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Polar’s M600 is one of the few wrist-based oHR devices that will ‘properly’ support HR when swimming.
By that I mean that there is a swimming mode AND the optical HR works in that mode. Other watches, such as the Garmin 235 (optical HR), have optical HR DISabled in swim mode. Of course it’s possible to choose a regular sport and go swimming and the device will record HR when swimming. HOWEVER there seems little point in testing that sort of thing as the manufacturer will say ‘It’s not supported’ if the readings are wrong.
Anyway, it got me excited so I went off to test the support-oHR Swimming mode. After an excellent result in a 90 minute threshold HR test when running I had high expectations.
To avoid looking a bit ‘strange’ in the pool, I relied on wearing a Garmin HRM-TRI chest strap and leaving an accompanying Garmin 920XT in my locker. The HRM-TRI cached the HR data from swimming and uploaded it to the 920XT at the end. OK I looked weird wearing a HR strap when swimming but at least I only had one watch on! 🙂
Whilst I WOULD say that chest straps are fundamentally accurate; I wouldn’t necessarily say the same when they are used underwater and designed to be used underwater, like the HRM-TRI. Don’t get me wrong, the HRM-TRI would DEFINATELY be in my top-10 tri products, it’s just that when pool swimming there are opportunities at the start of each length for the strap to be pushed off the chest and for an erroneous result to be recorded. The HRM-SWIM reduces that chance and I do have one but it really is not comfortable IMO. So HRM-TRI it was.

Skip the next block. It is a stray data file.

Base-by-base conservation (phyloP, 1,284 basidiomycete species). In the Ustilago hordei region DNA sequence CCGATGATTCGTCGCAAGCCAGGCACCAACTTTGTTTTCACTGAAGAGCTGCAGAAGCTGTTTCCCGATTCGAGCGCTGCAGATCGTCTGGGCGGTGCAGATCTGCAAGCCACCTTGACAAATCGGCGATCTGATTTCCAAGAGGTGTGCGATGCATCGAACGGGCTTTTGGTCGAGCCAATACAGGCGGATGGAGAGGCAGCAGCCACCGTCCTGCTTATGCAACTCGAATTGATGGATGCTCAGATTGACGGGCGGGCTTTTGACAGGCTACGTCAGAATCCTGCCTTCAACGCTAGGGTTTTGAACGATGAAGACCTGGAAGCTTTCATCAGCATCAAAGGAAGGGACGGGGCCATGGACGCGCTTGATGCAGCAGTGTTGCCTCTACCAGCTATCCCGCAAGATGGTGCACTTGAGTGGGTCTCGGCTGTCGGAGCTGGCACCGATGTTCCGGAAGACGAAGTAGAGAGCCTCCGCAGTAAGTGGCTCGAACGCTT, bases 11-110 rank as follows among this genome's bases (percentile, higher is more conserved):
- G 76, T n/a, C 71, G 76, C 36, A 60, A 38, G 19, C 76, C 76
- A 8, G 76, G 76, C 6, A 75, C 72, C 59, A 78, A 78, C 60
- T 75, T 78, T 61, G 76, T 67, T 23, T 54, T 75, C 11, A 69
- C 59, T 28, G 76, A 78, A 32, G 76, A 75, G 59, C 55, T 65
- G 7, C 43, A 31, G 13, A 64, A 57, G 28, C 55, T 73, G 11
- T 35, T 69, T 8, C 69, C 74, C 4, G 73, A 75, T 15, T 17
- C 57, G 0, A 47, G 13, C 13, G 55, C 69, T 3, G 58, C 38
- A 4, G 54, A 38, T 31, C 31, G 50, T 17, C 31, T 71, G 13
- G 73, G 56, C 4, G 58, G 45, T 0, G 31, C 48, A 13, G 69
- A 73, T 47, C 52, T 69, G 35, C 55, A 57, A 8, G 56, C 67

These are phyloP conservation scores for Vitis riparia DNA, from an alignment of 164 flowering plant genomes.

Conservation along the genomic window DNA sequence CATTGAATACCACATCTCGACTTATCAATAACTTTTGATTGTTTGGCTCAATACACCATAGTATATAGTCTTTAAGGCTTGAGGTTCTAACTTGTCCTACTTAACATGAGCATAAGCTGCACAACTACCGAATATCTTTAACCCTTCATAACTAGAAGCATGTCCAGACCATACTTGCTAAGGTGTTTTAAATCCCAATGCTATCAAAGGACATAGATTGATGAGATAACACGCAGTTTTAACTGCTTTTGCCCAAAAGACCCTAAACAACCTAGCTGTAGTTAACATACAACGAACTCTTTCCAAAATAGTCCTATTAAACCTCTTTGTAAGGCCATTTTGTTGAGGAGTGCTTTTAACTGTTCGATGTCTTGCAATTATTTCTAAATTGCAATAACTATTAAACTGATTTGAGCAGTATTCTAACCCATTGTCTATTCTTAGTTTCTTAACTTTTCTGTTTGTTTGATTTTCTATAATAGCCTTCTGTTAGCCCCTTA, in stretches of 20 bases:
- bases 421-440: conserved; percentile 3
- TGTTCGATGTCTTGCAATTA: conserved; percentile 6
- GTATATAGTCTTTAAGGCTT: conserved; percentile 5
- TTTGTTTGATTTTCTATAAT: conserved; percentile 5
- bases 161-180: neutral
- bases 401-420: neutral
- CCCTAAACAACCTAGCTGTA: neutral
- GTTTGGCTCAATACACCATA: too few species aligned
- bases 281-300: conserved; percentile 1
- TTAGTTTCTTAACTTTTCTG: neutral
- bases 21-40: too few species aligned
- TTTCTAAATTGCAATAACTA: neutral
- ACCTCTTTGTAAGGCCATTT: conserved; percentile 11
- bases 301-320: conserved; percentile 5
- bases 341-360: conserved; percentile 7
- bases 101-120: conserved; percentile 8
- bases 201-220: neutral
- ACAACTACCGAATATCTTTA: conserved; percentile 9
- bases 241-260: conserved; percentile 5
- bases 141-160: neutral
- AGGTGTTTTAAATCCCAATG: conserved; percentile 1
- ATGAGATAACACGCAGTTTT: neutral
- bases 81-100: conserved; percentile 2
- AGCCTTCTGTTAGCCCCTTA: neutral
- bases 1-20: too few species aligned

So I start off by assuming the HRM-TRI is probably somewhere near correct. But I got some very strange results from the Polar M600. First off I had to offset the data by one minute to match the curves. I don’t know why. The internal clocks were in sync 7 hours earlier.
Then, as you can see, the M600 is recording lower values than the HRM-TRI. The same low values WERE displayed in use as well.
So the M600 is wrong and notably under-records.
I don’t really know but here are my thoughts. My short set was a few easy lengths and then a fast effort (repeated x5). Not enough to get HRmax for swimming but enough to get it up notably higher and I was using paddles as well. At the end of the first hard effort I stopped. The next one I did a few more easy lengths then stopped. The next one I stopped. Next two easy at the end then stopped. Next I stopped. And then I had a few easy lengths to finish off.
With that in mind it looks a little like the HRs match up when I have stopped swimming (6 troughs) ????
So my theory is that when swimming the bloodflow is somehow restricted to the wrist area. I swim with a relatively straight arm recovery so maybe there is some centripetal force causing readings to falter? Just a thought.
The bottom line is that I won’t use the M600 to record HR whilst swimming. Maybe it’s better when you swim slower (I wasn’t going that fast) maybe it’s better with slower arm movements in breaststroke?? The M600 recorded swim-laps well enough but there is no stroke detection.
A final strange thing. When wet I find the M600’s touch screen is nicely responsive. HOWEVER when messing around at the end of the pool I noticed that when the M600 enters the water the screens change. That’s how sensitive it is 🙂 not the end of the world I suppose.